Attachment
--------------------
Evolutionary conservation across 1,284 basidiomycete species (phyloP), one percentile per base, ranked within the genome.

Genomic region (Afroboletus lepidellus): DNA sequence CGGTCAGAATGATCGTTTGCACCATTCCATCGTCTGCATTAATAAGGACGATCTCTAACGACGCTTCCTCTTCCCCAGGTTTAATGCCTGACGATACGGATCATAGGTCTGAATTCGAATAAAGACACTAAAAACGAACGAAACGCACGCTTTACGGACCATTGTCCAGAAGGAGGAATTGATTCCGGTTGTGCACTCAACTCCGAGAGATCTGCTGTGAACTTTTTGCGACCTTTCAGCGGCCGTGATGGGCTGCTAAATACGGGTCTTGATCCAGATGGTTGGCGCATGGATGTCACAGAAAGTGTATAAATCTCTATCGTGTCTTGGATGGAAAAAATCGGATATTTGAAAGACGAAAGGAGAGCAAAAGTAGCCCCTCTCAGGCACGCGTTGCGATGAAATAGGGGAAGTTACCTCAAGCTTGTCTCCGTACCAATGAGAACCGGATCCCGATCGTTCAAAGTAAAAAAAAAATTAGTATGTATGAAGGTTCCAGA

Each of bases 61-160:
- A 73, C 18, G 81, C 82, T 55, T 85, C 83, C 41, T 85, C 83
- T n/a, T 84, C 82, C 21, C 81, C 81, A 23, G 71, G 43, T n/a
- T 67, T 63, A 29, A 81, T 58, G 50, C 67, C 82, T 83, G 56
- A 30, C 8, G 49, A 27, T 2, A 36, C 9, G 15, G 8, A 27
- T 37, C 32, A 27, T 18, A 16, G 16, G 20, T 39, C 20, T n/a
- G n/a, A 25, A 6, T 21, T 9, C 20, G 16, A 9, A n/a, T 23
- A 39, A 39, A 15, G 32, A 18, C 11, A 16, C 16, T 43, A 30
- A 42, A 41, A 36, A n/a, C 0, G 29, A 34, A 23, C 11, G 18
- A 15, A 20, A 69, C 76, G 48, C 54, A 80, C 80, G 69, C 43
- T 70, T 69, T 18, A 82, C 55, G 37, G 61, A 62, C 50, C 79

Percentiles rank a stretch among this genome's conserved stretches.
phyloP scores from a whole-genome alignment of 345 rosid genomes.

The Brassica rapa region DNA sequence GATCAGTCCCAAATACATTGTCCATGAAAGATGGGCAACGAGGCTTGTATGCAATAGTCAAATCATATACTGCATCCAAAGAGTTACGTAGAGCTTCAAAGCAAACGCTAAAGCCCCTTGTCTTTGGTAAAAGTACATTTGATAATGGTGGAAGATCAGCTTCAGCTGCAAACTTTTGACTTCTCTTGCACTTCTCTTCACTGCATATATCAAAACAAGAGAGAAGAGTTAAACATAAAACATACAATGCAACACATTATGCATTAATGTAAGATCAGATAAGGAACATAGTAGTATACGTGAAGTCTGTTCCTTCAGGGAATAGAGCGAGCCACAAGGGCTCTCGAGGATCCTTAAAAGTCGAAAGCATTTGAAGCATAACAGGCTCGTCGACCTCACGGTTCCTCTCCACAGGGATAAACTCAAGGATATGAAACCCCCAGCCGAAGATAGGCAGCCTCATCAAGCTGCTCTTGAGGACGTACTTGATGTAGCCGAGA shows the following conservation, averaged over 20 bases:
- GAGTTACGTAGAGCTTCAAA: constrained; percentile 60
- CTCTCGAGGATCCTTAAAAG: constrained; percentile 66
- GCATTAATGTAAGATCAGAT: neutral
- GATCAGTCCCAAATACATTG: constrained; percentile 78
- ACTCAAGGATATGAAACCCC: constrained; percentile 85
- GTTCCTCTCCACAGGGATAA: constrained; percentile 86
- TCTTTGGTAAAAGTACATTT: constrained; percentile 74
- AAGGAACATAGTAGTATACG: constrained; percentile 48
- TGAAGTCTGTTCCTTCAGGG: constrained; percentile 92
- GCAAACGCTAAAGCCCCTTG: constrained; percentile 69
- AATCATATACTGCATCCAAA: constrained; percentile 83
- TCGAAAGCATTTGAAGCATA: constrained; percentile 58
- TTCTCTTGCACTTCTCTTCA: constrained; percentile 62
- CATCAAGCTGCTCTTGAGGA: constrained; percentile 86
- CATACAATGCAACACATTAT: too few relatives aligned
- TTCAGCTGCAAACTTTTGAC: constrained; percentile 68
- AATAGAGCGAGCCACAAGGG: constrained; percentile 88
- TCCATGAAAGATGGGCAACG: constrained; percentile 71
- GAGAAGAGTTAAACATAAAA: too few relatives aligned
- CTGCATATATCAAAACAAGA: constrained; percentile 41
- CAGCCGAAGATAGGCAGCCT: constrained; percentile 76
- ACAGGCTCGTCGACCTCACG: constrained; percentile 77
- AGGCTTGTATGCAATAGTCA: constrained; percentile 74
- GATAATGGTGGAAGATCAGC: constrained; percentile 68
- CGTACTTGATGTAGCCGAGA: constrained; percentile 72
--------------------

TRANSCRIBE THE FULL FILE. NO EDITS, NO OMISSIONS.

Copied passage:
Evolutionary conservation across 1,284 basidiomycete species (phyloP), one percentile per base, ranked within the genome.

Genomic region (Afroboletus lepidellus): DNA sequence CGGTCAGAATGATCGTTTGCACCATTCCATCGTCTGCATTAATAAGGACGATCTCTAACGACGCTTCCTCTTCCCCAGGTTTAATGCCTGACGATACGGATCATAGGTCTGAATTCGAATAAAGACACTAAAAACGAACGAAACGCACGCTTTACGGACCATTGTCCAGAAGGAGGAATTGATTCCGGTTGTGCACTCAACTCCGAGAGATCTGCTGTGAACTTTTTGCGACCTTTCAGCGGCCGTGATGGGCTGCTAAATACGGGTCTTGATCCAGATGGTTGGCGCATGGATGTCACAGAAAGTGTATAAATCTCTATCGTGTCTTGGATGGAAAAAATCGGATATTTGAAAGACGAAAGGAGAGCAAAAGTAGCCCCTCTCAGGCACGCGTTGCGATGAAATAGGGGAAGTTACCTCAAGCTTGTCTCCGTACCAATGAGAACCGGATCCCGATCGTTCAAAGTAAAAAAAAAATTAGTATGTATGAAGGTTCCAGA

Each of bases 61-160:
- A 73, C 18, G 81, C 82, T 55, T 85, C 83, C 41, T 85, C 83
- T n/a, T 84, C 82, C 21, C 81, C 81, A 23, G 71, G 43, T n/a
- T 67, T 63, A 29, A 81, T 58, G 50, C 67, C 82, T 83, G 56
- A 30, C 8, G 49, A 27, T 2, A 36, C 9, G 15, G 8, A 27
- T 37, C 32, A 27, T 18, A 16, G 16, G 20, T 39, C 20, T n/a
- G n/a, A 25, A 6, T 21, T 9, C 20, G 16, A 9, A n/a, T 23
- A 39, A 39, A 15, G 32, A 18, C 11, A 16, C 16, T 43, A 30
- A 42, A 41, A 36, A n/a, C 0, G 29, A 34, A 23, C 11, G 18
- A 15, A 20, A 69, C 76, G 48, C 54, A 80, C 80, G 69, C 43
- T 70, T 69, T 18, A 82, C 55, G 37, G 61, A 62, C 50, C 79

Percentiles rank a stretch among this genome's conserved stretches.
phyloP scores from a whole-genome alignment of 345 rosid genomes.

The Brassica rapa region DNA sequence GATCAGTCCCAAATACATTGTCCATGAAAGATGGGCAACGAGGCTTGTATGCAATAGTCAAATCATATACTGCATCCAAAGAGTTACGTAGAGCTTCAAAGCAAACGCTAAAGCCCCTTGTCTTTGGTAAAAGTACATTTGATAATGGTGGAAGATCAGCTTCAGCTGCAAACTTTTGACTTCTCTTGCACTTCTCTTCACTGCATATATCAAAACAAGAGAGAAGAGTTAAACATAAAACATACAATGCAACACATTATGCATTAATGTAAGATCAGATAAGGAACATAGTAGTATACGTGAAGTCTGTTCCTTCAGGGAATAGAGCGAGCCACAAGGGCTCTCGAGGATCCTTAAAAGTCGAAAGCATTTGAAGCATAACAGGCTCGTCGACCTCACGGTTCCTCTCCACAGGGATAAACTCAAGGATATGAAACCCCCAGCCGAAGATAGGCAGCCTCATCAAGCTGCTCTTGAGGACGTACTTGATGTAGCCGAGA shows the following conservation, averaged over 20 bases:
- GAGTTACGTAGAGCTTCAAA: constrained; percentile 60
- CTCTCGAGGATCCTTAAAAG: constrained; percentile 66
- GCATTAATGTAAGATCAGAT: neutral
- GATCAGTCCCAAATACATTG: constrained; percentile 78
- ACTCAAGGATATGAAACCCC: constrained; percentile 85
- GTTCCTCTCCACAGGGATAA: constrained; percentile 86
- TCTTTGGTAAAAGTACATTT: constrained; percentile 74
- AAGGAACATAGTAGTATACG: constrained; percentile 48
- TGAAGTCTGTTCCTTCAGGG: constrained; percentile 92
- GCAAACGCTAAAGCCCCTTG: constrained; percentile 69
- AATCATATACTGCATCCAAA: constrained; percentile 83
- TCGAAAGCATTTGAAGCATA: constrained; percentile 58
- TTCTCTTGCACTTCTCTTCA: constrained; percentile 62
- CATCAAGCTGCTCTTGAGGA: constrained; percentile 86
- CATACAATGCAACACATTAT: too few relatives aligned
- TTCAGCTGCAAACTTTTGAC: constrained; percentile 68
- AATAGAGCGAGCCACAAGGG: constrained; percentile 88
- TCCATGAAAGATGGGCAACG: constrained; percentile 71
- GAGAAGAGTTAAACATAAAA: too few relatives aligned
- CTGCATATATCAAAACAAGA: constrained; percentile 41
- CAGCCGAAGATAGGCAGCCT: constrained; percentile 76
- ACAGGCTCGTCGACCTCACG: constrained; percentile 77
- AGGCTTGTATGCAATAGTCA: constrained; percentile 74
- GATAATGGTGGAAGATCAGC: constrained; percentile 68
- CGTACTTGATGTAGCCGAGA: constrained; percentile 72